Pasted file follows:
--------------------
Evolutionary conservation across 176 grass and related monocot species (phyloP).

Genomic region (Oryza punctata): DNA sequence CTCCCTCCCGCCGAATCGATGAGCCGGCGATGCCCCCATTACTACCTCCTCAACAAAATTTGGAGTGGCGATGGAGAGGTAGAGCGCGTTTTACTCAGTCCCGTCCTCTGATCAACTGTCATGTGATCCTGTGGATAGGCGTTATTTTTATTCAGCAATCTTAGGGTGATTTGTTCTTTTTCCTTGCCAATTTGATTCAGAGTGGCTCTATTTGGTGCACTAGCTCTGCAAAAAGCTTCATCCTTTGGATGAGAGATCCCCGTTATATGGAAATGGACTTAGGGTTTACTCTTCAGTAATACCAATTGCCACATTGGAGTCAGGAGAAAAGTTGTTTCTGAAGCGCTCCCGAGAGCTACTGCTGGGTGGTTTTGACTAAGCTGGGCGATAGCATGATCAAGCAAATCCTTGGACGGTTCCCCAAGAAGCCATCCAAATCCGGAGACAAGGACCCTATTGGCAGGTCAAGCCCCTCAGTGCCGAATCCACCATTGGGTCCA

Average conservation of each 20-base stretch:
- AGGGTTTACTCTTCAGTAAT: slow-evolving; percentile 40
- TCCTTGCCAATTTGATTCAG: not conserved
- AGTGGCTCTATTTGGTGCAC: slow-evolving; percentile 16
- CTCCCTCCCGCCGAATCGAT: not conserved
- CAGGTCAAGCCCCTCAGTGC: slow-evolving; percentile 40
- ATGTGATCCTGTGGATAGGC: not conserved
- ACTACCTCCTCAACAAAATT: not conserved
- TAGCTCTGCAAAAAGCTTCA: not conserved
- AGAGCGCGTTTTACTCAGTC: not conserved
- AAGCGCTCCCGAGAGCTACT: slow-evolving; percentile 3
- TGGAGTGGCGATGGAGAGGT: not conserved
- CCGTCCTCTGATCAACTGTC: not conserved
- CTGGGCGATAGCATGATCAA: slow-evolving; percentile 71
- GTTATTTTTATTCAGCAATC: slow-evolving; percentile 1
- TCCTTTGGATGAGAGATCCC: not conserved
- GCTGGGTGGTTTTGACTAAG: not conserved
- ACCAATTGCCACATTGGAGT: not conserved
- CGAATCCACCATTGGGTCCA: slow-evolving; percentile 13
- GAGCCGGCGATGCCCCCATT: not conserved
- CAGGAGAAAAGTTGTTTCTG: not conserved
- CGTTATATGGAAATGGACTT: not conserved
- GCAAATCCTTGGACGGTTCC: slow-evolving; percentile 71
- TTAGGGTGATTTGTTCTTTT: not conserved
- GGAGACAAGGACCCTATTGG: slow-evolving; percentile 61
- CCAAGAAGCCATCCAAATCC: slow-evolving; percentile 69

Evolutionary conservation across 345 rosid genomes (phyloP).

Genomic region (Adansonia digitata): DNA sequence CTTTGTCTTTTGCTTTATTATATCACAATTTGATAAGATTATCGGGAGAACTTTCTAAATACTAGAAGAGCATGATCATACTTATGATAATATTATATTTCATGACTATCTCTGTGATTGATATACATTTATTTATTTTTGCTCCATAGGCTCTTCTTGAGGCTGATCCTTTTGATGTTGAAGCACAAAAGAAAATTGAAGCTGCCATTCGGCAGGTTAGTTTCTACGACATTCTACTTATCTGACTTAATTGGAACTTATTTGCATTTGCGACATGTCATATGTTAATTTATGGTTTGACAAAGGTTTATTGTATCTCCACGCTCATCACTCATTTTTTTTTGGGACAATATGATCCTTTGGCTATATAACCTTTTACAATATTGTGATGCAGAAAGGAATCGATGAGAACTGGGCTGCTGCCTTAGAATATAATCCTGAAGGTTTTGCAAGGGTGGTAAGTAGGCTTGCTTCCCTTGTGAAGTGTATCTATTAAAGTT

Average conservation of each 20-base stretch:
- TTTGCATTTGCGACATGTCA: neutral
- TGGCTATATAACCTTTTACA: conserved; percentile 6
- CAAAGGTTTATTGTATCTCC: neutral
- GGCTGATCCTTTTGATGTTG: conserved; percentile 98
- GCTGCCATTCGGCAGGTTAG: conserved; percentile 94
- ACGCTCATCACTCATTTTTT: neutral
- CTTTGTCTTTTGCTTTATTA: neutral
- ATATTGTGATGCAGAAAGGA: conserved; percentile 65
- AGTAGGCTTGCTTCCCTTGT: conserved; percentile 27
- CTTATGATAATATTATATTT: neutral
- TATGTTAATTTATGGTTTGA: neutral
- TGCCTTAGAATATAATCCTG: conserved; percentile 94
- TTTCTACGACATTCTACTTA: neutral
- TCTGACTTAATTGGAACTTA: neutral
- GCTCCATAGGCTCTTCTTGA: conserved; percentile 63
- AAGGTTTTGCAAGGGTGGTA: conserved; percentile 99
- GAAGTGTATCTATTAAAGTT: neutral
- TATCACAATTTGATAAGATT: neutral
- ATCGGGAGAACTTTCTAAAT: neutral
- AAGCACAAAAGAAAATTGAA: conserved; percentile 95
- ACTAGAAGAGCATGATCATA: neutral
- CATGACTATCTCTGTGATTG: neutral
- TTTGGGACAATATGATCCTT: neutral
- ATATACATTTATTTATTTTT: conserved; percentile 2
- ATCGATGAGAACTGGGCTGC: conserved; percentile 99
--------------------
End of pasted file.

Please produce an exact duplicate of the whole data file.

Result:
Evolutionary conservation across 176 grass and related monocot species (phyloP).

Genomic region (Oryza punctata): DNA sequence CTCCCTCCCGCCGAATCGATGAGCCGGCGATGCCCCCATTACTACCTCCTCAACAAAATTTGGAGTGGCGATGGAGAGGTAGAGCGCGTTTTACTCAGTCCCGTCCTCTGATCAACTGTCATGTGATCCTGTGGATAGGCGTTATTTTTATTCAGCAATCTTAGGGTGATTTGTTCTTTTTCCTTGCCAATTTGATTCAGAGTGGCTCTATTTGGTGCACTAGCTCTGCAAAAAGCTTCATCCTTTGGATGAGAGATCCCCGTTATATGGAAATGGACTTAGGGTTTACTCTTCAGTAATACCAATTGCCACATTGGAGTCAGGAGAAAAGTTGTTTCTGAAGCGCTCCCGAGAGCTACTGCTGGGTGGTTTTGACTAAGCTGGGCGATAGCATGATCAAGCAAATCCTTGGACGGTTCCCCAAGAAGCCATCCAAATCCGGAGACAAGGACCCTATTGGCAGGTCAAGCCCCTCAGTGCCGAATCCACCATTGGGTCCA

Average conservation of each 20-base stretch:
- AGGGTTTACTCTTCAGTAAT: slow-evolving; percentile 40
- TCCTTGCCAATTTGATTCAG: not conserved
- AGTGGCTCTATTTGGTGCAC: slow-evolving; percentile 16
- CTCCCTCCCGCCGAATCGAT: not conserved
- CAGGTCAAGCCCCTCAGTGC: slow-evolving; percentile 40
- ATGTGATCCTGTGGATAGGC: not conserved
- ACTACCTCCTCAACAAAATT: not conserved
- TAGCTCTGCAAAAAGCTTCA: not conserved
- AGAGCGCGTTTTACTCAGTC: not conserved
- AAGCGCTCCCGAGAGCTACT: slow-evolving; percentile 3
- TGGAGTGGCGATGGAGAGGT: not conserved
- CCGTCCTCTGATCAACTGTC: not conserved
- CTGGGCGATAGCATGATCAA: slow-evolving; percentile 71
- GTTATTTTTATTCAGCAATC: slow-evolving; percentile 1
- TCCTTTGGATGAGAGATCCC: not conserved
- GCTGGGTGGTTTTGACTAAG: not conserved
- ACCAATTGCCACATTGGAGT: not conserved
- CGAATCCACCATTGGGTCCA: slow-evolving; percentile 13
- GAGCCGGCGATGCCCCCATT: not conserved
- CAGGAGAAAAGTTGTTTCTG: not conserved
- CGTTATATGGAAATGGACTT: not conserved
- GCAAATCCTTGGACGGTTCC: slow-evolving; percentile 71
- TTAGGGTGATTTGTTCTTTT: not conserved
- GGAGACAAGGACCCTATTGG: slow-evolving; percentile 61
- CCAAGAAGCCATCCAAATCC: slow-evolving; percentile 69

Evolutionary conservation across 345 rosid genomes (phyloP).

Genomic region (Adansonia digitata): DNA sequence CTTTGTCTTTTGCTTTATTATATCACAATTTGATAAGATTATCGGGAGAACTTTCTAAATACTAGAAGAGCATGATCATACTTATGATAATATTATATTTCATGACTATCTCTGTGATTGATATACATTTATTTATTTTTGCTCCATAGGCTCTTCTTGAGGCTGATCCTTTTGATGTTGAAGCACAAAAGAAAATTGAAGCTGCCATTCGGCAGGTTAGTTTCTACGACATTCTACTTATCTGACTTAATTGGAACTTATTTGCATTTGCGACATGTCATATGTTAATTTATGGTTTGACAAAGGTTTATTGTATCTCCACGCTCATCACTCATTTTTTTTTGGGACAATATGATCCTTTGGCTATATAACCTTTTACAATATTGTGATGCAGAAAGGAATCGATGAGAACTGGGCTGCTGCCTTAGAATATAATCCTGAAGGTTTTGCAAGGGTGGTAAGTAGGCTTGCTTCCCTTGTGAAGTGTATCTATTAAAGTT

Average conservation of each 20-base stretch:
- TTTGCATTTGCGACATGTCA: neutral
- TGGCTATATAACCTTTTACA: conserved; percentile 6
- CAAAGGTTTATTGTATCTCC: neutral
- GGCTGATCCTTTTGATGTTG: conserved; percentile 98
- GCTGCCATTCGGCAGGTTAG: conserved; percentile 94
- ACGCTCATCACTCATTTTTT: neutral
- CTTTGTCTTTTGCTTTATTA: neutral
- ATATTGTGATGCAGAAAGGA: conserved; percentile 65
- AGTAGGCTTGCTTCCCTTGT: conserved; percentile 27
- CTTATGATAATATTATATTT: neutral
- TATGTTAATTTATGGTTTGA: neutral
- TGCCTTAGAATATAATCCTG: conserved; percentile 94
- TTTCTACGACATTCTACTTA: neutral
- TCTGACTTAATTGGAACTTA: neutral
- GCTCCATAGGCTCTTCTTGA: conserved; percentile 63
- AAGGTTTTGCAAGGGTGGTA: conserved; percentile 99
- GAAGTGTATCTATTAAAGTT: neutral
- TATCACAATTTGATAAGATT: neutral
- ATCGGGAGAACTTTCTAAAT: neutral
- AAGCACAAAAGAAAATTGAA: conserved; percentile 95
- ACTAGAAGAGCATGATCATA: neutral
- CATGACTATCTCTGTGATTG: neutral
- TTTGGGACAATATGATCCTT: neutral
- ATATACATTTATTTATTTTT: conserved; percentile 2
- ATCGATGAGAACTGGGCTGC: conserved; percentile 99